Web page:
TCS Daily


The Student-School Disconnect

By Joanne Jacobs - October 28, 2003 12:00 AM

For Johnny, J'Hani and Juanita, using the Internet is like using a TV or a microwave or a telephone. It's normal.

 

But when they're in school, it's a problem. They can't get to net-linked computers locked in the lab. Their searches are blocked by intrusive anti-porn filters. Some teachers don't give Internet-based assignments; others don't know how to design an engaging, useful assignment using the Internet.

 

The "digital divide" between highly wired middle-class students and computerless minorities is narrowing rapidly. But a "digital disconnect" still yawns between tech-savvy kids and their tech-fuddled elders.

 

NetDay, which led volunteer efforts to connect classroooms to the Internet, surveyed high school students:

 

  • 100% have used the Internet for information about college, careers, and jobs
  • 96% had at least one e-mail account (most had 3+)
  • 62% are online at least one hour every day
  • 87% ranked themselves as intermediate to expert users
  • 33% ranked their teachers as beginners

 

More than 78 percent of students 12 to 17 years old spend time online, estimates "The Digital Disconnect: The Widening Gap Between Internet-Savvy Students and Their Schools," a 2002 study by American Institutes for Research for the Pew Internet and American Life Project.

 

Internet-savvy students describe dozens of different education-related uses of the Internet. Virtually all use the Internet to do research to help them write papers or complete class work or homework assignments. Most students also correspond with other online classmates about school projects and upcoming tests and quizzes. Most share tips about favorite Web sites and pass along information about homework shortcuts and sites that are especially rich in content that fit their assignments. They also frequent Web sites pointed out to them by teachers -- some of which had even been set up specifically for a particular school or class. They communicate with online teachers or tutors. They participate in online study groups. They even take online classes and develop Web sites or online educational experiences for use by others.

 

The Internet can deepen learning: Some students use it to delve into subjects of interest. It also can help students avoid learning: It's so easy to cut and paste a report.

 

In any event, school computers don't seem to be much use to students.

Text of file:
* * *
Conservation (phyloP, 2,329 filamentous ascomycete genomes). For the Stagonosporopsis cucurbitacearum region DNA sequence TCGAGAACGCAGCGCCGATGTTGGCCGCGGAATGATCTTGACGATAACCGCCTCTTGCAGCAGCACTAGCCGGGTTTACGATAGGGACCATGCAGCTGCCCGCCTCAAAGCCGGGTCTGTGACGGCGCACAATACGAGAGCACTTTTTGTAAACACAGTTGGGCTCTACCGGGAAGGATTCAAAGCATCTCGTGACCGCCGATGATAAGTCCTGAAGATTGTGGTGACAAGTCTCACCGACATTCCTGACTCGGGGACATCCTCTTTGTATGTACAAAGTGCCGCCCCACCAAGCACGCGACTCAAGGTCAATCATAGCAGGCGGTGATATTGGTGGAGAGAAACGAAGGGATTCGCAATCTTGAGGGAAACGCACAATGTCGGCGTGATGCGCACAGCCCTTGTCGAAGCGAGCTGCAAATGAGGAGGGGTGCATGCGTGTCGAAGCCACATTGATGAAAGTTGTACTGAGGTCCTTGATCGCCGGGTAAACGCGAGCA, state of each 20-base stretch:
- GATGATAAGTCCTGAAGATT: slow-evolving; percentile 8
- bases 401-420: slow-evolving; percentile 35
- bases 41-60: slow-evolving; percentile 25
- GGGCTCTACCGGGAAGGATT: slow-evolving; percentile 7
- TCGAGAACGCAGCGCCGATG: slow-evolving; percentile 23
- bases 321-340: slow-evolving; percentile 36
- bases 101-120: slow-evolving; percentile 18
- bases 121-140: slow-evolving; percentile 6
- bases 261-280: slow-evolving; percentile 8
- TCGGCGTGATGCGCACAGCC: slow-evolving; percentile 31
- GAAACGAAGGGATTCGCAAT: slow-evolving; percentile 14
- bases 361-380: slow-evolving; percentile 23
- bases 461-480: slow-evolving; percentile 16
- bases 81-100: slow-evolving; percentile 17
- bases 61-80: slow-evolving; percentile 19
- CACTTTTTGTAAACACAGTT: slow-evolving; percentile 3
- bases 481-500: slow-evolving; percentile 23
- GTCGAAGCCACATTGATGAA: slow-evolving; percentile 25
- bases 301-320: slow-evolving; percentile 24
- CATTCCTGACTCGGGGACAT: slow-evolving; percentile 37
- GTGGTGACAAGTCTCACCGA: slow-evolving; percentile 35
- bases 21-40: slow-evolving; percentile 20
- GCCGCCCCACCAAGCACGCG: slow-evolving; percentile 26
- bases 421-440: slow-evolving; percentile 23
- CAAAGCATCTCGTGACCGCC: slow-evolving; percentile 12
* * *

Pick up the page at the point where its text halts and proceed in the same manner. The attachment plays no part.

For the most part, students' educational use of the Internet occurs outside of the school day, outside of the school building, outside the direction of their teachers.

 

Students want to use technology at school, but they see too many barriers. They told researchers they need easy access to school computers, teachers trained in technology use, classes on basic computer skills and more permissive filters.

 

The same themes are emerging from youth forums sponsored by the U.S. Education Department, which is working on a new National Education Technology Plan. Student input is supposed to be considered in putting together the plan.

 

In the forums, students complain of school computers that aren't available before, after or during school, intrusive filters and badly designed school web sites.

 

Suggestions include:

 

  • using students as technology trainers
  • using video conferencing to link parents with teachers and school board meetings
  • creating discussion forums on school web sites
  • better use of documentary video clips in lectures
  • giving teachers cellphones so they can answer homework questions in the evening.

 

The last isn't going to happen. Although a few charter schools give students their teachers' cellphone numbers and calling privileges, the supply of teachers without a life isn't all that large. Few schools can afford to pay staff to be on call till 10 pm every day.

 

More ideas are supposed to come from NetDay's Speak Up Day: On Oct. 29, as many as 500,000 students in all 50 states will log on from school to answer questions about their technology use and give their advice on how their schools can do better. You can download a survey -- the general question is at the end -- but it's set up to run through schools, which are supposed to register in advance.

 

A summary of results will go to the drafters of the national education technology plan. Whether anyone will listen to what students have to say is another question.

 

Joanne Jacobs is writing a book on a start-up charter school and blogging at joannejacobs.com.
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